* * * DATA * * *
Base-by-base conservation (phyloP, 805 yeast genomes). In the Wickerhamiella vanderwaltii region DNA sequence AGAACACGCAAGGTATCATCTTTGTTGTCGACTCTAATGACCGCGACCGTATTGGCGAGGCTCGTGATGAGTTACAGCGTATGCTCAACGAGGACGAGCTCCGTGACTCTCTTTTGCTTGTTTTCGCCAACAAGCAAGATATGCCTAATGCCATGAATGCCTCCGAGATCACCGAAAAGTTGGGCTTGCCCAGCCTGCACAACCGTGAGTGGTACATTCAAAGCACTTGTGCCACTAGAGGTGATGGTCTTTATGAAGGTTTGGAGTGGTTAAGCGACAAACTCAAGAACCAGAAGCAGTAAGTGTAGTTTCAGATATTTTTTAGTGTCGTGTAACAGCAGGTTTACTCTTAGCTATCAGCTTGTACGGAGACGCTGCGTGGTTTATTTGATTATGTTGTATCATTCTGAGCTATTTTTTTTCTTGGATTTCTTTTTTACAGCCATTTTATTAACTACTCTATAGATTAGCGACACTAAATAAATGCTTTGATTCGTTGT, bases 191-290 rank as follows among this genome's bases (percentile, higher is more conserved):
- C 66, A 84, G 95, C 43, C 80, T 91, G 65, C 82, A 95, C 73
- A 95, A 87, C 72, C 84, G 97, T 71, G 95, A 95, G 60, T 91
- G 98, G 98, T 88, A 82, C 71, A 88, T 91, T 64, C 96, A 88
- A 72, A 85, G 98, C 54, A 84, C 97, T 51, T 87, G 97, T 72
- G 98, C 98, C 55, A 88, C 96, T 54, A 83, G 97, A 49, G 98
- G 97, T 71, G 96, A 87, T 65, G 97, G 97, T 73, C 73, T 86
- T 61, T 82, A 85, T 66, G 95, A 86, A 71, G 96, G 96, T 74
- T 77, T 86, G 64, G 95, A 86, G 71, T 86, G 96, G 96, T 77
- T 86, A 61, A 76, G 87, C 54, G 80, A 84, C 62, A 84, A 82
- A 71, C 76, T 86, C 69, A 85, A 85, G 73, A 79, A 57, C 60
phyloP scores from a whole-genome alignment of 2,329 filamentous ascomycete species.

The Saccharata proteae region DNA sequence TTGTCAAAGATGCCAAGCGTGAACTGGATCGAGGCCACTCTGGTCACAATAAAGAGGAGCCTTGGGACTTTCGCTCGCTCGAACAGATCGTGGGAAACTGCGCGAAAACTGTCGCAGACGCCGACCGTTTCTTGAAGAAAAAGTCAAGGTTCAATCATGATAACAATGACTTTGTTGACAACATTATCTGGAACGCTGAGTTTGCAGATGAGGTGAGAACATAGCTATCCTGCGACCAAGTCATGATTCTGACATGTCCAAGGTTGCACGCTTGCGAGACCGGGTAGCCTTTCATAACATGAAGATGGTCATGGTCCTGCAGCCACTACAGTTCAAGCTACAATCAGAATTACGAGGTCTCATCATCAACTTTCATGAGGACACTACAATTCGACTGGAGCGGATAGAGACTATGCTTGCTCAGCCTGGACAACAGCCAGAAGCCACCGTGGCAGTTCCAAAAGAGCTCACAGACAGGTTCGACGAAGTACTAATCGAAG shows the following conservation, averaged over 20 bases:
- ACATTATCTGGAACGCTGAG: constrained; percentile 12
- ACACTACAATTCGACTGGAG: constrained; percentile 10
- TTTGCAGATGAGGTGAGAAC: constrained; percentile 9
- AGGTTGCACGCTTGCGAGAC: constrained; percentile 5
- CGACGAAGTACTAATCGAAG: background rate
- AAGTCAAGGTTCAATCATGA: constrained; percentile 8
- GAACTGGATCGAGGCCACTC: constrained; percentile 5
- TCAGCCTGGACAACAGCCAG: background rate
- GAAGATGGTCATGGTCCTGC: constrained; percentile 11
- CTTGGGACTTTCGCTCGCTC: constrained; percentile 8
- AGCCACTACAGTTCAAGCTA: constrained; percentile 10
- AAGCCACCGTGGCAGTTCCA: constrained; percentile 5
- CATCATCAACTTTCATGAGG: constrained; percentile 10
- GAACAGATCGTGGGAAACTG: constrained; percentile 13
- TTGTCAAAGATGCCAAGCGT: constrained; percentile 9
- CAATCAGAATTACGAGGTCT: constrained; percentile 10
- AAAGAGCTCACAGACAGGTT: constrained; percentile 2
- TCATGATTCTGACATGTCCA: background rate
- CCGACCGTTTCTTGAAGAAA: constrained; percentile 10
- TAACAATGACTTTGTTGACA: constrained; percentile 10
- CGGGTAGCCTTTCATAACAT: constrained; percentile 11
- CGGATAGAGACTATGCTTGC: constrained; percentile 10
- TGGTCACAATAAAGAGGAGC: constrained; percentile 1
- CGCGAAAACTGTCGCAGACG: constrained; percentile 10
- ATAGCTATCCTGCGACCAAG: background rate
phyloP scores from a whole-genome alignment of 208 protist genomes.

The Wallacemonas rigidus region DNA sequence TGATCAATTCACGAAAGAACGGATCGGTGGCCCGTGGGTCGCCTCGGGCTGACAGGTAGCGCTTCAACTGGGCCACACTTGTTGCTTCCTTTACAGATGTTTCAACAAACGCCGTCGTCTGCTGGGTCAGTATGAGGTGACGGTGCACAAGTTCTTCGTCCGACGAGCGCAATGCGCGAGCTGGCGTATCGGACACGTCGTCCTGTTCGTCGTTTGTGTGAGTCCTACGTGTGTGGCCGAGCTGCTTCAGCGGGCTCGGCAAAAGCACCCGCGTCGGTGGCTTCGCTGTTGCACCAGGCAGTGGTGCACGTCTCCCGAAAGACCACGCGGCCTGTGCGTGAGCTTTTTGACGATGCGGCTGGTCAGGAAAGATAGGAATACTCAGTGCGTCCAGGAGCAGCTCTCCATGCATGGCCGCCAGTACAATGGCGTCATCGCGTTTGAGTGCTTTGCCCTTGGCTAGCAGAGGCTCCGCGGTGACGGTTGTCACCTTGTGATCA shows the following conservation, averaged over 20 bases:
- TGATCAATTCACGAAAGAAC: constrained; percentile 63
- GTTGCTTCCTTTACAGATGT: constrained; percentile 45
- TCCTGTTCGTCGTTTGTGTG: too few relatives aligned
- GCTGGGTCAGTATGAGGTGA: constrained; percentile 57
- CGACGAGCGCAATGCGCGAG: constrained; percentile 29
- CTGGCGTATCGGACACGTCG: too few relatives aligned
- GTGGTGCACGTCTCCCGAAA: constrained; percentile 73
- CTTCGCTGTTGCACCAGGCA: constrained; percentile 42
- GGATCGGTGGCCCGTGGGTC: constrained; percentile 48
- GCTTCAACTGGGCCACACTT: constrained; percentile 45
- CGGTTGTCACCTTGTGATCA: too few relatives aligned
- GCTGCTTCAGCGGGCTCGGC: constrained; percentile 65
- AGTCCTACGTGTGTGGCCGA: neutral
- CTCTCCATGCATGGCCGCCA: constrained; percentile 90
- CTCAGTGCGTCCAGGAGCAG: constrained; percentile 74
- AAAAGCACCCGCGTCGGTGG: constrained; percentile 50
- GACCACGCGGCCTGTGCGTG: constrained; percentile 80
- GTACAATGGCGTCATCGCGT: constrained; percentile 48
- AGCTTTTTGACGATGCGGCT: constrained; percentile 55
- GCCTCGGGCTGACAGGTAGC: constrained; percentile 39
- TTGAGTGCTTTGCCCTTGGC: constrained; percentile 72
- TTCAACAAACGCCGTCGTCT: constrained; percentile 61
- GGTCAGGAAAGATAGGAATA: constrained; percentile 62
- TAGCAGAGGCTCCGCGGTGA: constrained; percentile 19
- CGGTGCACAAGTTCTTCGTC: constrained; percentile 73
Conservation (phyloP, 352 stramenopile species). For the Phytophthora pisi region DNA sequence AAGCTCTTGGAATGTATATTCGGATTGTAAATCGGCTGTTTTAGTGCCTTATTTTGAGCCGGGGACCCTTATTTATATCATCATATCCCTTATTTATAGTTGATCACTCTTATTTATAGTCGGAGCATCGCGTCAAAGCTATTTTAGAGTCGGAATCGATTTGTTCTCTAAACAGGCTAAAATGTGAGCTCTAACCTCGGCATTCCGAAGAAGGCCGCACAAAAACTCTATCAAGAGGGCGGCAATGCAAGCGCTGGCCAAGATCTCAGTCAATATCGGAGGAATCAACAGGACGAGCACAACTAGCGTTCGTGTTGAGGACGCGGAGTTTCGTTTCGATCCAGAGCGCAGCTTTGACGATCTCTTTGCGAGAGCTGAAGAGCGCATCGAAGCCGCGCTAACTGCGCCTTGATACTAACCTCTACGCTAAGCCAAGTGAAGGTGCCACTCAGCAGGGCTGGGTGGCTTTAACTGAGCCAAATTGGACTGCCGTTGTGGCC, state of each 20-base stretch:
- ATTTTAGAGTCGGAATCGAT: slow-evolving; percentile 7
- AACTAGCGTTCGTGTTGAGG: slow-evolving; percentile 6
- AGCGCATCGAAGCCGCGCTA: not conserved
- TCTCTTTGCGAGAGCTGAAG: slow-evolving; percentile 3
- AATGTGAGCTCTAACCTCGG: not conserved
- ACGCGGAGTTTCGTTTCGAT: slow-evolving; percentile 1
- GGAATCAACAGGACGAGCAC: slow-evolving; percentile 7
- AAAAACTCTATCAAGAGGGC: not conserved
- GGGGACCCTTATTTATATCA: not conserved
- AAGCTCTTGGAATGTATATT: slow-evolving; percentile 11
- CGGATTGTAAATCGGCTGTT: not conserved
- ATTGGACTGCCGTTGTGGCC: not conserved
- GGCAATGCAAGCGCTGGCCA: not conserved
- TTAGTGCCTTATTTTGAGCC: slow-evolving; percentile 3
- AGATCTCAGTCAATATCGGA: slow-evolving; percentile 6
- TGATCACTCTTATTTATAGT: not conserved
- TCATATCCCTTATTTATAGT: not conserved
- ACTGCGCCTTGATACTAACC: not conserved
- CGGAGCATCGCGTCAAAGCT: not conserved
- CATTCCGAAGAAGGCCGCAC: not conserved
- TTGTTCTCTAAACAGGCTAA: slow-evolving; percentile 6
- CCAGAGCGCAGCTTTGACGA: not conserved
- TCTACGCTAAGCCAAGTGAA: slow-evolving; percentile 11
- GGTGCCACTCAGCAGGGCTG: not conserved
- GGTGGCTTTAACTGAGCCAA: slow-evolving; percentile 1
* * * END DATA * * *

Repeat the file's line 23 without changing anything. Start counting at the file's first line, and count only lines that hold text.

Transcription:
- CTTGGGACTTTCGCTCGCTC: constrained; percentile 8